Thursday, November 11, 2010

Police officer's family--not mom--to take custody of boy "allegedly" tortured by custodial dad, steps (Ajman, United Arab Emirates)

As I always say, if you want to know what a "fathers rights" future holds, look no further than the present Middle East. The mother of this 9-year-old boy was from Sri Lanka. But the daddy--identified here only as S.A--"divorced" her and sent her back to her "home country." Obviously, without her child. Daddy and his two wives then proceeded to mistreat (torture) the child that he kept from going with his mother. And even now, notice that there isn't one damn word about letting the mother reclaim custody. Nope, this little boy is going to the home of "uncle policeman" instead. Disgusting.

If His Highness Shaikh Humaid really took violence against children seriously, he'd start to look at how near mandatory father custody and the overall lack of rights for women and mothers feeds into violence against children.

Police officer's family takes custody of tortured boy
Father and two stepmothers being questioned for child abuse

By Bassma Al Jandaly, Senior Reporter Published: 00:00 November 11, 2010

Ajman: Police say they are questioning the father and two stepmothers of a boy who has been tortured, police said yesterday.

As Gulf News reported on Monday, an Emirati father, identified as S.A, and his two wives, have been accused of repeatedly beating the father's seven-year-old son.

The boy, who attends an Ajman government school, had allegedly been coming to school each day with severe bruises, black eyes and marks indicating that he had been hit on the head, back, hands, face and other parts of his body.


S.A., the father of the boy, is a supervisor at the Ministry of Education. He told police he had two wives and 22 children living in a two-room house in Al Zahra, near Al Humaidiya, in Ajman, said Brigadier Ali Abdullah Alwan, Ajman Police Chief.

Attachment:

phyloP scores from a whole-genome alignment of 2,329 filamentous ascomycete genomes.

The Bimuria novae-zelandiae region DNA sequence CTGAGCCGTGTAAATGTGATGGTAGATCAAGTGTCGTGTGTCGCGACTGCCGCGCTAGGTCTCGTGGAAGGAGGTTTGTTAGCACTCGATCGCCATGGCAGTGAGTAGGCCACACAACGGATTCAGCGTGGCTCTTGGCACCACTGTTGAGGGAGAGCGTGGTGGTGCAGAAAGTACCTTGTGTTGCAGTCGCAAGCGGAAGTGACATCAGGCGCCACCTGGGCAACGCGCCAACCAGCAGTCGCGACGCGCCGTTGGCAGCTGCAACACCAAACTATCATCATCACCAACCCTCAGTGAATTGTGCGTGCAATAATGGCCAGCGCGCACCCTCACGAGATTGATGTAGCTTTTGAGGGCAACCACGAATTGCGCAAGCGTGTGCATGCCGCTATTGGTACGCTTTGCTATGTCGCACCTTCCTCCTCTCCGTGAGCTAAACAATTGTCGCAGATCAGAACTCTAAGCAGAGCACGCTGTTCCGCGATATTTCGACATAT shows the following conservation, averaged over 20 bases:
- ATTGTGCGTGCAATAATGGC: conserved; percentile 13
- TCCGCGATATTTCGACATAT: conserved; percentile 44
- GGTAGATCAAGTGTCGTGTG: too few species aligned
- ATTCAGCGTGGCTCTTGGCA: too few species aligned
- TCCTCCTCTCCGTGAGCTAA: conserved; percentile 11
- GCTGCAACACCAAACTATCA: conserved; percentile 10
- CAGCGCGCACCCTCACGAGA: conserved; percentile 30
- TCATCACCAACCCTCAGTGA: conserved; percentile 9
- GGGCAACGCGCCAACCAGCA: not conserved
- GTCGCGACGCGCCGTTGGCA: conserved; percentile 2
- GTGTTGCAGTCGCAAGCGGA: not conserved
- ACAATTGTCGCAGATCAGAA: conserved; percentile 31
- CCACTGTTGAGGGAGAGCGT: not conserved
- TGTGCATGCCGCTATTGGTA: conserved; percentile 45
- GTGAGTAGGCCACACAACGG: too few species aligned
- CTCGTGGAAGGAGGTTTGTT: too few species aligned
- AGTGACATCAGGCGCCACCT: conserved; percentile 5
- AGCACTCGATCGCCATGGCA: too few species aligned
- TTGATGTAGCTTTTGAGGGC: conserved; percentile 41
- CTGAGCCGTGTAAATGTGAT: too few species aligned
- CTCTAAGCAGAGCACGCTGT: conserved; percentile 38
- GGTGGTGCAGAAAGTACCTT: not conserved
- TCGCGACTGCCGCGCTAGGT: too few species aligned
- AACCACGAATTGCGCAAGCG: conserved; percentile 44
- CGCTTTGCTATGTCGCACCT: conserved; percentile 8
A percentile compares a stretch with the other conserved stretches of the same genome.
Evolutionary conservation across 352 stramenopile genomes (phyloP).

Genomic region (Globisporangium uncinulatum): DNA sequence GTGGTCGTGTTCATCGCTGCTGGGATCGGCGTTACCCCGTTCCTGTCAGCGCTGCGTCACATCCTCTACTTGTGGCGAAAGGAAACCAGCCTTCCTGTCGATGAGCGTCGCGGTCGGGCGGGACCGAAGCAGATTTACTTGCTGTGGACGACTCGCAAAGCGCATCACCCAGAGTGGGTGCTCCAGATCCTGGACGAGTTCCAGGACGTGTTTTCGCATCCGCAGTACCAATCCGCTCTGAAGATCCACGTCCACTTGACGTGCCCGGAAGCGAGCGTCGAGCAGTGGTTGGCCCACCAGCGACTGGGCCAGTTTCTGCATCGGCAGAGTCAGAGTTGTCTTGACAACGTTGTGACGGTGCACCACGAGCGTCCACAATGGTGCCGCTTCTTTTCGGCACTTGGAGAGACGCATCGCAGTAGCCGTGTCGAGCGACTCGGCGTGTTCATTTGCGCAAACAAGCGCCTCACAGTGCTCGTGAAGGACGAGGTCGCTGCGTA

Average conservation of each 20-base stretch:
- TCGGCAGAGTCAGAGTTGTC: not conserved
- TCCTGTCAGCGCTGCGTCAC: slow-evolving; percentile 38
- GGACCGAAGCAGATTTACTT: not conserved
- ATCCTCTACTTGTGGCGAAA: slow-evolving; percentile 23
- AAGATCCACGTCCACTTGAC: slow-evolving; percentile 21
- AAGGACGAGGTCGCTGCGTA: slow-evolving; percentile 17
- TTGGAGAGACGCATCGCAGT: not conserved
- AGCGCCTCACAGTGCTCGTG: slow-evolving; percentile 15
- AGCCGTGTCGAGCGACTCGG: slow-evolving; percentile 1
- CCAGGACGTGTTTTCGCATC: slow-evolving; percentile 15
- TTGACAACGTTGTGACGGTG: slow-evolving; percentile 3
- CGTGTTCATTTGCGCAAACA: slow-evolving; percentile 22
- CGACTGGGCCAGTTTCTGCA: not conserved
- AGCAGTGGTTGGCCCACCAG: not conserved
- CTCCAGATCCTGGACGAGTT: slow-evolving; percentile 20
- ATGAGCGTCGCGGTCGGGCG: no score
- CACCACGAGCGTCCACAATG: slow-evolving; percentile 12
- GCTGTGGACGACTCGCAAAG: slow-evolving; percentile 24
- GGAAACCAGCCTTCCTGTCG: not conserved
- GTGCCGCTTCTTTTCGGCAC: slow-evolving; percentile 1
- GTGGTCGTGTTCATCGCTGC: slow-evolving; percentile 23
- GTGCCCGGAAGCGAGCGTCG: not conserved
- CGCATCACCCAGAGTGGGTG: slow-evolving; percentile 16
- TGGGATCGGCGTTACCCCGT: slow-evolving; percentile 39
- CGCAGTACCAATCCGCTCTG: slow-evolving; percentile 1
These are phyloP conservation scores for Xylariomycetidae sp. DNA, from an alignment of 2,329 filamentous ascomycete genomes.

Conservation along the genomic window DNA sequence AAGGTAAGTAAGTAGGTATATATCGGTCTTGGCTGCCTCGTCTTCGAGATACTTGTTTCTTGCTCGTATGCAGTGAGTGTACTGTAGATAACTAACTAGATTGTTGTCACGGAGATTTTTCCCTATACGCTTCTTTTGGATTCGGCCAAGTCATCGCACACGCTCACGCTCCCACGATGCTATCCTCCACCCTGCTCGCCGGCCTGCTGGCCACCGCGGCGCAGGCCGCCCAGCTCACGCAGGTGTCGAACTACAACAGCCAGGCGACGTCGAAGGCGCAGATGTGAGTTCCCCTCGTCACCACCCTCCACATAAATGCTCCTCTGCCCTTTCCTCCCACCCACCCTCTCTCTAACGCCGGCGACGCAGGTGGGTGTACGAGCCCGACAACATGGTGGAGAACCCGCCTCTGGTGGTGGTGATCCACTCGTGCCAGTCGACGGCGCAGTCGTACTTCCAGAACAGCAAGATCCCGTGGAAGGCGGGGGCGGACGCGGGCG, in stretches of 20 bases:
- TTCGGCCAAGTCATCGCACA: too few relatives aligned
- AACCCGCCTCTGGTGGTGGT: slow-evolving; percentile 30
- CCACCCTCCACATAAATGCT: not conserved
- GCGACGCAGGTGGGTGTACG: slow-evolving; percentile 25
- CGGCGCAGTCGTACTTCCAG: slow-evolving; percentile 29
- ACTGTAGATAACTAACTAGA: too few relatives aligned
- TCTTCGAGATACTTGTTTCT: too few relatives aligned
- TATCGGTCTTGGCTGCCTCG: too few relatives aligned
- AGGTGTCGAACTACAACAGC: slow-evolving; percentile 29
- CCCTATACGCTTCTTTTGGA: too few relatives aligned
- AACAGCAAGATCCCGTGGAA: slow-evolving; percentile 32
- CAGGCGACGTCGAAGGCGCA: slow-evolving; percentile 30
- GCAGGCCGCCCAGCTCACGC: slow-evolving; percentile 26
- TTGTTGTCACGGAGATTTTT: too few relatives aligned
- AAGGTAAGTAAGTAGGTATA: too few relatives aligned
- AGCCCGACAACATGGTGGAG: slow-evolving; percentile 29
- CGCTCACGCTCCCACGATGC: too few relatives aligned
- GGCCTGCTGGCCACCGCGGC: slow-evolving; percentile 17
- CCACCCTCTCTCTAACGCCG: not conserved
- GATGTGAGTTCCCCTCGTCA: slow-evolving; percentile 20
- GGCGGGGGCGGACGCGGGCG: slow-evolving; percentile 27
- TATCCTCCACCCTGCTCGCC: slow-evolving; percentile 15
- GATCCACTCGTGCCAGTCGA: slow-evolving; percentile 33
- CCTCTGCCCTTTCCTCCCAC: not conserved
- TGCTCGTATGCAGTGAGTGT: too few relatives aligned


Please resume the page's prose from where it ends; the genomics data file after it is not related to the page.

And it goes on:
Brig Alwan said the father had been placed under 24-hour surveillance. The boy has been placed in the custody of a senior Ajman police official's family.

The police chief said S.A. told them he was married to an Emirati woman and a Pakistani woman who live with him in the same house.

The boy had been born to a Sri Lankan woman whom the father divorced and sent back to her home country, leaving her baby with two stepmothers, Alwan said.

Police allege that the boy has been severely and repeatedly beaten by his father, stepmothers and all the other brothers and sisters.

The father told police there were 25 people living in two rooms and his children had no bed to sleep in.

Another official at Ajman police told Gulf News the boy had been under their care for the past few days. Police said the little boy was starving and weak so they took him into care.

"He was so hungry and when we offered him food he ate ten sandwiches, four packets of chips, three cans of Pepsi and one big chocolate ... I cannot hold my tears when I saw the boy hungry and starving in this way," the official said. The official said the boy was cute and polite.


"When we brought the little boy to the Rulers' office, he [the boy] approached each and everyone in the hall and he shook hands with them all, including the Ruler," the official said.

The official said the boy's injuries included two holes in his forehead.

"They are keeping his hair long so they will cover the holes in his forehead so no one will notice," the official claimed.

Teachers at the school where the boy is in grade one said the boy had been coming to school with severe bruises and marks on his body.

‘Uncle policeman'

"He is always hungry and he used to approach the teachers asking for food," one of the teachers at the school said.

The teacher said the school management informed the educational zone in Ajman about the little boy's case, so that action could be taken that would protect the young child.

Police said the boy told police that he wanted to stay with the "uncle policeman".

Humaid takes a stand

His Highness Shaikh Humaid Bin Rashid Al Nuaimi, Supreme Council Member and Ruler of Ajman, has ordered for the boy to be adopted, Brigadier Ali Abdullah Alwan, Ajman police chief, said.

Shaikh Humaid also ordered that the boy be given all necessary care, attention and good treatment. He also ordered that a full report and study about the boy's family be carried out, to help find a solution for this poor family, said the Ajman police chief.

According to Brig Alwan, Shaikh Humaid said security for children was an essential element in UAE culture and what had happened to the boy was unacceptable.

Shaikh Humaid condemned any kind or form of violence against children. He also called on members of the public to take a stand against child abuse.